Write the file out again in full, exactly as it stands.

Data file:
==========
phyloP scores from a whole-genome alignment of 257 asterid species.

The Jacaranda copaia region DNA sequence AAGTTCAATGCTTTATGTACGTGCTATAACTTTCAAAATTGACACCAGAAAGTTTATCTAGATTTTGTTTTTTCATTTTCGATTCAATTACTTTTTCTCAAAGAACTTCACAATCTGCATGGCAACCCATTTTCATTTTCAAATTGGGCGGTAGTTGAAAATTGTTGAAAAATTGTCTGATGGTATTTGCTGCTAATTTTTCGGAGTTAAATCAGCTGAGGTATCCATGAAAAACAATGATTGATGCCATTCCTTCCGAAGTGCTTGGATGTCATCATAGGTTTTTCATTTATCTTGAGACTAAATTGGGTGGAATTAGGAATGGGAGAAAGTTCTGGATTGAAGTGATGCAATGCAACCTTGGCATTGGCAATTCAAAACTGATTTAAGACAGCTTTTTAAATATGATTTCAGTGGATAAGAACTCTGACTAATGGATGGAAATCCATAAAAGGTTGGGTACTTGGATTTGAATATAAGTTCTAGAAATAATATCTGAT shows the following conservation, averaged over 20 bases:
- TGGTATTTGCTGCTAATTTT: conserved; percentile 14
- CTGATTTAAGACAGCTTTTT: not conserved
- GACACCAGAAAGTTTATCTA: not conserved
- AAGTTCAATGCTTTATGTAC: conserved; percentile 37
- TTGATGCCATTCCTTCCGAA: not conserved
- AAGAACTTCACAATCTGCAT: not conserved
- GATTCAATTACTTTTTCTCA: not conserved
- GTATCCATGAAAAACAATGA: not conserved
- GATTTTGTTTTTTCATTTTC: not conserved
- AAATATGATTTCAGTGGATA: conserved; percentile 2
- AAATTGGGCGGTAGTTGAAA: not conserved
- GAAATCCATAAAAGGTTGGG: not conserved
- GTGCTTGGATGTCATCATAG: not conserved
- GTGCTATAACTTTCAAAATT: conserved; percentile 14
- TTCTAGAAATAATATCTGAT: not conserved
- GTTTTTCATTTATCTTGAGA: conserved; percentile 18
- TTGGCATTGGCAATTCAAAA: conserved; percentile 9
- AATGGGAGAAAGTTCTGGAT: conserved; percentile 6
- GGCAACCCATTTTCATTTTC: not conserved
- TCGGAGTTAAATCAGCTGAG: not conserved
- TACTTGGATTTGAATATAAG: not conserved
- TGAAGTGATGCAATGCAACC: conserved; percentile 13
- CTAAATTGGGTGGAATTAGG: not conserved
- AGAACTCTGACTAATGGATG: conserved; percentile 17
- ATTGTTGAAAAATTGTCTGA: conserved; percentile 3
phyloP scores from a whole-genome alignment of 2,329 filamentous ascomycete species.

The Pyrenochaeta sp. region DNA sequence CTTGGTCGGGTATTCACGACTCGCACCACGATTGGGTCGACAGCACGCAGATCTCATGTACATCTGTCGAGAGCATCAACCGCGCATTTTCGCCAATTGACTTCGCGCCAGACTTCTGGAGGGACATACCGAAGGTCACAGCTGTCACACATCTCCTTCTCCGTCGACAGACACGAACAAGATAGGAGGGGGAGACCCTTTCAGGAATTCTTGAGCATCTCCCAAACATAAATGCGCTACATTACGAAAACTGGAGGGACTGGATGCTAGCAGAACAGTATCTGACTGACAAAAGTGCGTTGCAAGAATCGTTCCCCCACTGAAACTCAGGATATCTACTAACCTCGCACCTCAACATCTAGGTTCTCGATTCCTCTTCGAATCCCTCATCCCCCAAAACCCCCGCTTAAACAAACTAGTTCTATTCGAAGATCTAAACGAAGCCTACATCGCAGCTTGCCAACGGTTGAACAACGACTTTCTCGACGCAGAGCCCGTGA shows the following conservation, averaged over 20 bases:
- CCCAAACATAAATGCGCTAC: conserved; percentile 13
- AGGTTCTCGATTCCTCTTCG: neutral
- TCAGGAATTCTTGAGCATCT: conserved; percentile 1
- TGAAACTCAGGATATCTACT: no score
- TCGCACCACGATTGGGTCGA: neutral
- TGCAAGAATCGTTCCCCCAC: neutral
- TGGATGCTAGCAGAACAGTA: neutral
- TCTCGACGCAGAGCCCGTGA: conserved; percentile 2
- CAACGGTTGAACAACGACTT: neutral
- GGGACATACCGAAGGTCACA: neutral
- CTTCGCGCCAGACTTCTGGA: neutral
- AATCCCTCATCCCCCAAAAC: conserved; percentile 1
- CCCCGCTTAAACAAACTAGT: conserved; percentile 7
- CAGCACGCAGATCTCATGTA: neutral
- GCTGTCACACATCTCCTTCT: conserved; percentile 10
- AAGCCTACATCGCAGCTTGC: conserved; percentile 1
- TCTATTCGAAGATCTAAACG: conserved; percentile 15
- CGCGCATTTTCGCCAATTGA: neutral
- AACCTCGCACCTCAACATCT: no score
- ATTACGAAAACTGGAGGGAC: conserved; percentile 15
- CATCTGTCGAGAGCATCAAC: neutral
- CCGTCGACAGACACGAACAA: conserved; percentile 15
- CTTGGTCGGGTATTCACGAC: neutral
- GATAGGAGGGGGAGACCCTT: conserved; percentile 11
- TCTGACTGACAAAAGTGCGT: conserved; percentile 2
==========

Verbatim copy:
phyloP scores from a whole-genome alignment of 257 asterid species.

The Jacaranda copaia region DNA sequence AAGTTCAATGCTTTATGTACGTGCTATAACTTTCAAAATTGACACCAGAAAGTTTATCTAGATTTTGTTTTTTCATTTTCGATTCAATTACTTTTTCTCAAAGAACTTCACAATCTGCATGGCAACCCATTTTCATTTTCAAATTGGGCGGTAGTTGAAAATTGTTGAAAAATTGTCTGATGGTATTTGCTGCTAATTTTTCGGAGTTAAATCAGCTGAGGTATCCATGAAAAACAATGATTGATGCCATTCCTTCCGAAGTGCTTGGATGTCATCATAGGTTTTTCATTTATCTTGAGACTAAATTGGGTGGAATTAGGAATGGGAGAAAGTTCTGGATTGAAGTGATGCAATGCAACCTTGGCATTGGCAATTCAAAACTGATTTAAGACAGCTTTTTAAATATGATTTCAGTGGATAAGAACTCTGACTAATGGATGGAAATCCATAAAAGGTTGGGTACTTGGATTTGAATATAAGTTCTAGAAATAATATCTGAT shows the following conservation, averaged over 20 bases:
- TGGTATTTGCTGCTAATTTT: conserved; percentile 14
- CTGATTTAAGACAGCTTTTT: not conserved
- GACACCAGAAAGTTTATCTA: not conserved
- AAGTTCAATGCTTTATGTAC: conserved; percentile 37
- TTGATGCCATTCCTTCCGAA: not conserved
- AAGAACTTCACAATCTGCAT: not conserved
- GATTCAATTACTTTTTCTCA: not conserved
- GTATCCATGAAAAACAATGA: not conserved
- GATTTTGTTTTTTCATTTTC: not conserved
- AAATATGATTTCAGTGGATA: conserved; percentile 2
- AAATTGGGCGGTAGTTGAAA: not conserved
- GAAATCCATAAAAGGTTGGG: not conserved
- GTGCTTGGATGTCATCATAG: not conserved
- GTGCTATAACTTTCAAAATT: conserved; percentile 14
- TTCTAGAAATAATATCTGAT: not conserved
- GTTTTTCATTTATCTTGAGA: conserved; percentile 18
- TTGGCATTGGCAATTCAAAA: conserved; percentile 9
- AATGGGAGAAAGTTCTGGAT: conserved; percentile 6
- GGCAACCCATTTTCATTTTC: not conserved
- TCGGAGTTAAATCAGCTGAG: not conserved
- TACTTGGATTTGAATATAAG: not conserved
- TGAAGTGATGCAATGCAACC: conserved; percentile 13
- CTAAATTGGGTGGAATTAGG: not conserved
- AGAACTCTGACTAATGGATG: conserved; percentile 17
- ATTGTTGAAAAATTGTCTGA: conserved; percentile 3
phyloP scores from a whole-genome alignment of 2,329 filamentous ascomycete species.

The Pyrenochaeta sp. region DNA sequence CTTGGTCGGGTATTCACGACTCGCACCACGATTGGGTCGACAGCACGCAGATCTCATGTACATCTGTCGAGAGCATCAACCGCGCATTTTCGCCAATTGACTTCGCGCCAGACTTCTGGAGGGACATACCGAAGGTCACAGCTGTCACACATCTCCTTCTCCGTCGACAGACACGAACAAGATAGGAGGGGGAGACCCTTTCAGGAATTCTTGAGCATCTCCCAAACATAAATGCGCTACATTACGAAAACTGGAGGGACTGGATGCTAGCAGAACAGTATCTGACTGACAAAAGTGCGTTGCAAGAATCGTTCCCCCACTGAAACTCAGGATATCTACTAACCTCGCACCTCAACATCTAGGTTCTCGATTCCTCTTCGAATCCCTCATCCCCCAAAACCCCCGCTTAAACAAACTAGTTCTATTCGAAGATCTAAACGAAGCCTACATCGCAGCTTGCCAACGGTTGAACAACGACTTTCTCGACGCAGAGCCCGTGA shows the following conservation, averaged over 20 bases:
- CCCAAACATAAATGCGCTAC: conserved; percentile 13
- AGGTTCTCGATTCCTCTTCG: neutral
- TCAGGAATTCTTGAGCATCT: conserved; percentile 1
- TGAAACTCAGGATATCTACT: no score
- TCGCACCACGATTGGGTCGA: neutral
- TGCAAGAATCGTTCCCCCAC: neutral
- TGGATGCTAGCAGAACAGTA: neutral
- TCTCGACGCAGAGCCCGTGA: conserved; percentile 2
- CAACGGTTGAACAACGACTT: neutral
- GGGACATACCGAAGGTCACA: neutral
- CTTCGCGCCAGACTTCTGGA: neutral
- AATCCCTCATCCCCCAAAAC: conserved; percentile 1
- CCCCGCTTAAACAAACTAGT: conserved; percentile 7
- CAGCACGCAGATCTCATGTA: neutral
- GCTGTCACACATCTCCTTCT: conserved; percentile 10
- AAGCCTACATCGCAGCTTGC: conserved; percentile 1
- TCTATTCGAAGATCTAAACG: conserved; percentile 15
- CGCGCATTTTCGCCAATTGA: neutral
- AACCTCGCACCTCAACATCT: no score
- ATTACGAAAACTGGAGGGAC: conserved; percentile 15
- CATCTGTCGAGAGCATCAAC: neutral
- CCGTCGACAGACACGAACAA: conserved; percentile 15
- CTTGGTCGGGTATTCACGAC: neutral
- GATAGGAGGGGGAGACCCTT: conserved; percentile 11
- TCTGACTGACAAAAGTGCGT: conserved; percentile 2